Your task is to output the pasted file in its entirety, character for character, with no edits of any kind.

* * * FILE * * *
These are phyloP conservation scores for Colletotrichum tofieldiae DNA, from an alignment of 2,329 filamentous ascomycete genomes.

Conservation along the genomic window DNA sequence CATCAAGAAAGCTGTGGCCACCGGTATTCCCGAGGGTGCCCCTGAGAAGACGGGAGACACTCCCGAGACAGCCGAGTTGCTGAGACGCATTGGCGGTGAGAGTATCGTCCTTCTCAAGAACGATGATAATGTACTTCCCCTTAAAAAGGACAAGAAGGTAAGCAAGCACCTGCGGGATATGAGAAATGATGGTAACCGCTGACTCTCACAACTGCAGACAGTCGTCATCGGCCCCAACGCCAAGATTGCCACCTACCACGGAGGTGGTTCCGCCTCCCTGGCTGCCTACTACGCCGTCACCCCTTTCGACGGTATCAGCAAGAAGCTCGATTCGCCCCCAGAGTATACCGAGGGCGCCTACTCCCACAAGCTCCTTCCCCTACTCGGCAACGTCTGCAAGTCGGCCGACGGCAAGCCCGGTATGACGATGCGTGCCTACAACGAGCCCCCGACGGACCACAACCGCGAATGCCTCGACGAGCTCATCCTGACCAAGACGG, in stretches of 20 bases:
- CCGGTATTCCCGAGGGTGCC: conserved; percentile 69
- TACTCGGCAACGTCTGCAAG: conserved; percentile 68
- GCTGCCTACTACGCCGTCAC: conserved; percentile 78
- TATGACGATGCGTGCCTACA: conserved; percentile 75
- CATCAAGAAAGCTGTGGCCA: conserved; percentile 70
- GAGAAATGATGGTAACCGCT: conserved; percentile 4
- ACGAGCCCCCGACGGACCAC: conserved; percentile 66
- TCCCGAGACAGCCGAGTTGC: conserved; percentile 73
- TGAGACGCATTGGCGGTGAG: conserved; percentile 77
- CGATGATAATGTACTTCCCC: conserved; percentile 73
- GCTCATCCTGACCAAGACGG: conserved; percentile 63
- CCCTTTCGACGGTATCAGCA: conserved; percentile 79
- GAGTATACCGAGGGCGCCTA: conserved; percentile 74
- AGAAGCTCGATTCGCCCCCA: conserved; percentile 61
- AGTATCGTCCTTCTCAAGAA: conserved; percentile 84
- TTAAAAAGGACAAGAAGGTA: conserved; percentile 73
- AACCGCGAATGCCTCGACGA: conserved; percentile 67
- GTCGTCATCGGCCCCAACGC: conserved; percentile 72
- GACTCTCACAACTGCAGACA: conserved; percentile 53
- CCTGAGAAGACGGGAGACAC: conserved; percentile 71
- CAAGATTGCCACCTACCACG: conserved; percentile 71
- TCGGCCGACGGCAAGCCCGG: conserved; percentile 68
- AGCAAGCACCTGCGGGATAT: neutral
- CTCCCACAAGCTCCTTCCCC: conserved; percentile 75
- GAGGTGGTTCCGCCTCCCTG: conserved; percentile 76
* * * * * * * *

These are phyloP conservation scores for Colletotrichum tofieldiae DNA, from an alignment of 2,329 filamentous ascomycete genomes.

Conservation along the genomic window DNA sequence CATCAAGAAAGCTGTGGCCACCGGTATTCCCGAGGGTGCCCCTGAGAAGACGGGAGACACTCCCGAGACAGCCGAGTTGCTGAGACGCATTGGCGGTGAGAGTATCGTCCTTCTCAAGAACGATGATAATGTACTTCCCCTTAAAAAGGACAAGAAGGTAAGCAAGCACCTGCGGGATATGAGAAATGATGGTAACCGCTGACTCTCACAACTGCAGACAGTCGTCATCGGCCCCAACGCCAAGATTGCCACCTACCACGGAGGTGGTTCCGCCTCCCTGGCTGCCTACTACGCCGTCACCCCTTTCGACGGTATCAGCAAGAAGCTCGATTCGCCCCCAGAGTATACCGAGGGCGCCTACTCCCACAAGCTCCTTCCCCTACTCGGCAACGTCTGCAAGTCGGCCGACGGCAAGCCCGGTATGACGATGCGTGCCTACAACGAGCCCCCGACGGACCACAACCGCGAATGCCTCGACGAGCTCATCCTGACCAAGACGG, in stretches of 20 bases:
- CCGGTATTCCCGAGGGTGCC: conserved; percentile 69
- TACTCGGCAACGTCTGCAAG: conserved; percentile 68
- GCTGCCTACTACGCCGTCAC: conserved; percentile 78
- TATGACGATGCGTGCCTACA: conserved; percentile 75
- CATCAAGAAAGCTGTGGCCA: conserved; percentile 70
- GAGAAATGATGGTAACCGCT: conserved; percentile 4
- ACGAGCCCCCGACGGACCAC: conserved; percentile 66
- TCCCGAGACAGCCGAGTTGC: conserved; percentile 73
- TGAGACGCATTGGCGGTGAG: conserved; percentile 77
- CGATGATAATGTACTTCCCC: conserved; percentile 73
- GCTCATCCTGACCAAGACGG: conserved; percentile 63
- CCCTTTCGACGGTATCAGCA: conserved; percentile 79
- GAGTATACCGAGGGCGCCTA: conserved; percentile 74
- AGAAGCTCGATTCGCCCCCA: conserved; percentile 61
- AGTATCGTCCTTCTCAAGAA: conserved; percentile 84
- TTAAAAAGGACAAGAAGGTA: conserved; percentile 73
- AACCGCGAATGCCTCGACGA: conserved; percentile 67
- GTCGTCATCGGCCCCAACGC: conserved; percentile 72
- GACTCTCACAACTGCAGACA: conserved; percentile 53
- CCTGAGAAGACGGGAGACAC: conserved; percentile 71
- CAAGATTGCCACCTACCACG: conserved; percentile 71
- TCGGCCGACGGCAAGCCCGG: conserved; percentile 68
- AGCAAGCACCTGCGGGATAT: neutral
- CTCCCACAAGCTCCTTCCCC: conserved; percentile 75
- GAGGTGGTTCCGCCTCCCTG: conserved; percentile 76